This article from The Catholic Thing captures almost exactly the confusion and lack of knowledge we encountered during the RCIA process we went through several years ago, and it was only because of our ongoing outside study, revealing the powerful truths of the Church so much more effectively than the RCIA classes were, that kept us in to the end.
“A friend’s father called the other day and announced that, after many years of staying away from the Church, he was finally going to seek instruction in the Catholic faith. It was a moment of tremendous joy for his daughter. And yet the next moment is always the hardest: Where will he get instruction? To whom can we safely send him? Where can an intelligent adult in America today go to get instruction in the faith that won’t send him running away screaming from the Church in agony?
“This is a terrible question to have to ask, but it comes up nearly every time one hears about someone who has decided to come into the Church. Great! But uh-oh, they’ll first have to “get through” the miserable gauntlet of RCIA classes, in which they’ll likely learn next-to-nothing about the Catholic faith, or at least nothing they don’t already know and know in a more adult fashion than they’re likely to have it presented to them. One often hopes for them merely that they can “weather the storm.”…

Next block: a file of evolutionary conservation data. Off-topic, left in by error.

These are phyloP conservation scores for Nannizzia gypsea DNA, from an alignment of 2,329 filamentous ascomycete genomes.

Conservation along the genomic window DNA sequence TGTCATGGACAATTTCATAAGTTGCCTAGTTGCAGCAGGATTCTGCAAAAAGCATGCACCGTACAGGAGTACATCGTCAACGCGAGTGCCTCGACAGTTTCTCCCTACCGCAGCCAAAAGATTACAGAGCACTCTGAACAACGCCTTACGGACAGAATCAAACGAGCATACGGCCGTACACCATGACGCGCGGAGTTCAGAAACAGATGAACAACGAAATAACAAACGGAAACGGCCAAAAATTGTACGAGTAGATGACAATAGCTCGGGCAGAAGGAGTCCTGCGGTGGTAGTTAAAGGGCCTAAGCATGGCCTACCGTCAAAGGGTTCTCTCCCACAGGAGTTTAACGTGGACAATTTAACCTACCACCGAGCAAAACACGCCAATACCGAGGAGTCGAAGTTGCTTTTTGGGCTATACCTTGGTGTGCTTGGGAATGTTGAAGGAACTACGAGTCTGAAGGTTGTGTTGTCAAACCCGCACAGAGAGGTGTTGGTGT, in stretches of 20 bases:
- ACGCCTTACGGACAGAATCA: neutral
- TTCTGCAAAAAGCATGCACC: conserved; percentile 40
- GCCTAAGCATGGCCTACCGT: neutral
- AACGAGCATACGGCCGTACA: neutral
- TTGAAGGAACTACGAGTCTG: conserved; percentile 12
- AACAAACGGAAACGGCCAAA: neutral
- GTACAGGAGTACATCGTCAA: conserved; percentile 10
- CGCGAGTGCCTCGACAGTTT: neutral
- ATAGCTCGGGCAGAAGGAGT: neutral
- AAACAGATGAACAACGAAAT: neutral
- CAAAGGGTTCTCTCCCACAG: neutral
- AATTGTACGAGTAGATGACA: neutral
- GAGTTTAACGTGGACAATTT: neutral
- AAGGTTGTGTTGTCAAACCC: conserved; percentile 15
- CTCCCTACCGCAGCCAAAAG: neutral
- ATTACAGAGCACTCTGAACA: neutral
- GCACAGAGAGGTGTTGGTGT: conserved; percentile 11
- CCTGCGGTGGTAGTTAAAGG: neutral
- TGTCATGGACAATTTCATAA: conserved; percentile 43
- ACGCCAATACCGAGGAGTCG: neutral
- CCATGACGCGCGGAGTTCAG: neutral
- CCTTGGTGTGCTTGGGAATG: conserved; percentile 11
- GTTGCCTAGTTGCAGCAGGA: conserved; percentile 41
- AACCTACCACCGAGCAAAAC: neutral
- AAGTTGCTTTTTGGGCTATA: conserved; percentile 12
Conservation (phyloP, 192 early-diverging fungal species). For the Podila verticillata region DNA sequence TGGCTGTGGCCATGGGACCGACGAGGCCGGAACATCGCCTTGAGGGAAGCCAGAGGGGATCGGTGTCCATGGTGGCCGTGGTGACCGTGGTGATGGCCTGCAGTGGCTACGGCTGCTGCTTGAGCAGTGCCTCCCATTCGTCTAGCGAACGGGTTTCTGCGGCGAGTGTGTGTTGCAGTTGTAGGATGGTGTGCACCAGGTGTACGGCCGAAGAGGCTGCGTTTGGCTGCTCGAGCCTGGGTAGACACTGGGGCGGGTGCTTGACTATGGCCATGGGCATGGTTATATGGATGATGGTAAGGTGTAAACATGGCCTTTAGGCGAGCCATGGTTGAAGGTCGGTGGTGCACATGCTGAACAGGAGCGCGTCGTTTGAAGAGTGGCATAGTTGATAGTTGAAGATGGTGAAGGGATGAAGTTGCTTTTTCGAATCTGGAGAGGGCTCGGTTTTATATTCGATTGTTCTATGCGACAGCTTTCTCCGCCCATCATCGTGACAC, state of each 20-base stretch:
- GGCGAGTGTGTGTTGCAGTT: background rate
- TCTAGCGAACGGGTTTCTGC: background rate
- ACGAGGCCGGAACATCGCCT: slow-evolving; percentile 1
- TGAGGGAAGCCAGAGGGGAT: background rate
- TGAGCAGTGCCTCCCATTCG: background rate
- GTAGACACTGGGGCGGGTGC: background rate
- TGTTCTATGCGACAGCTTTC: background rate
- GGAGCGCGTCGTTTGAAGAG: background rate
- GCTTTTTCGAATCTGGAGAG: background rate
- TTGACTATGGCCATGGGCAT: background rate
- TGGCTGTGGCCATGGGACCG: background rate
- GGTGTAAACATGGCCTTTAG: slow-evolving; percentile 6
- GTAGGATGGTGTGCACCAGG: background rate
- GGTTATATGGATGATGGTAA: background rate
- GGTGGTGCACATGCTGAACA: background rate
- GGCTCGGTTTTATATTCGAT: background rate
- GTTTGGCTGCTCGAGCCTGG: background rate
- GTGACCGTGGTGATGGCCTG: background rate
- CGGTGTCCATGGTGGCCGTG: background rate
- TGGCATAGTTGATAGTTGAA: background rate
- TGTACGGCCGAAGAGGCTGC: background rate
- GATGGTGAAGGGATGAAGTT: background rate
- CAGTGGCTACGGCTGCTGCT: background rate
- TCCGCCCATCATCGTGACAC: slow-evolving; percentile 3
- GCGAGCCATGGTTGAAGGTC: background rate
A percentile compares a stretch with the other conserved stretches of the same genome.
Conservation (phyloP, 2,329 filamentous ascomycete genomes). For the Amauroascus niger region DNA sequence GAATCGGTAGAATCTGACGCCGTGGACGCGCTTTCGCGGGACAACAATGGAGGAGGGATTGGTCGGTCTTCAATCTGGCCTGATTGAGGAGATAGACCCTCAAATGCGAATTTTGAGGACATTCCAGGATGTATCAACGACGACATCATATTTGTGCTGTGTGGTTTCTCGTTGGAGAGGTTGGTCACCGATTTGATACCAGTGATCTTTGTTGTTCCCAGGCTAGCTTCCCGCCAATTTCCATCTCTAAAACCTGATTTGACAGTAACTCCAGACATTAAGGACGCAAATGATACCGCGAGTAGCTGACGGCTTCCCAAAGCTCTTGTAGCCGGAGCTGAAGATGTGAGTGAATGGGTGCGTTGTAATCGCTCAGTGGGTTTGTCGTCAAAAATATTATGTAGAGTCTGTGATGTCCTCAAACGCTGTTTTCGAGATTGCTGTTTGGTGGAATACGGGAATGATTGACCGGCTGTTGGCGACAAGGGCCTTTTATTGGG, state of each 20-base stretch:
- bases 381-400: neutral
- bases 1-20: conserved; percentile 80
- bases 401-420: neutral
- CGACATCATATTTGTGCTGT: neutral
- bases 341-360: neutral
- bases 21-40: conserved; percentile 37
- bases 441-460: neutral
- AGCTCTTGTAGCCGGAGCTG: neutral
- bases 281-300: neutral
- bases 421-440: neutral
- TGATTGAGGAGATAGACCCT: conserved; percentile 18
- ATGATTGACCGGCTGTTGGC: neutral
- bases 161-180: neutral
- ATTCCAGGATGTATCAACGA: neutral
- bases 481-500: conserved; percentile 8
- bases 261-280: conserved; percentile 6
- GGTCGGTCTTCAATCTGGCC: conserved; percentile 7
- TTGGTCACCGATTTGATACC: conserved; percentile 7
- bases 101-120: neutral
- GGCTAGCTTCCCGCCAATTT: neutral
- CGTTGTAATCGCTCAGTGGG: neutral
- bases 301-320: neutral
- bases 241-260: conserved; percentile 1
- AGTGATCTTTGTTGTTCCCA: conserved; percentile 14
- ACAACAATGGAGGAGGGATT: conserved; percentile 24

“My instruction in the faith was dramatically different from the many horror stories I’ve heard since: “The leader of our RCIA class said we don’t have to accept the Immaculate Conception. Does that sound right to you?” Or: “Our RCIA teacher told us not to worry about the Church’s teaching on contraception and homosexual marriage, and that soon they’ll be accepting women priests. Is that true?” No, and no; they’re both wrong. But both stories are all too familiar.
“In too many parishes, “Religious Education” is done by just about anybody in the parish other than a priest, no matter how insignificant their training and no matter how short a time they’ve been Catholic. Why is that? We send young men who want to become priests to four years of training in college-level philosophy and then four more years of training in graduate-level theology. And then, when it comes time to teach people the faith, we call the sweeper in off the streets to raise up the next generation and educate them in the faith. For the most part, the highly trained theologian is nowhere to be seen.”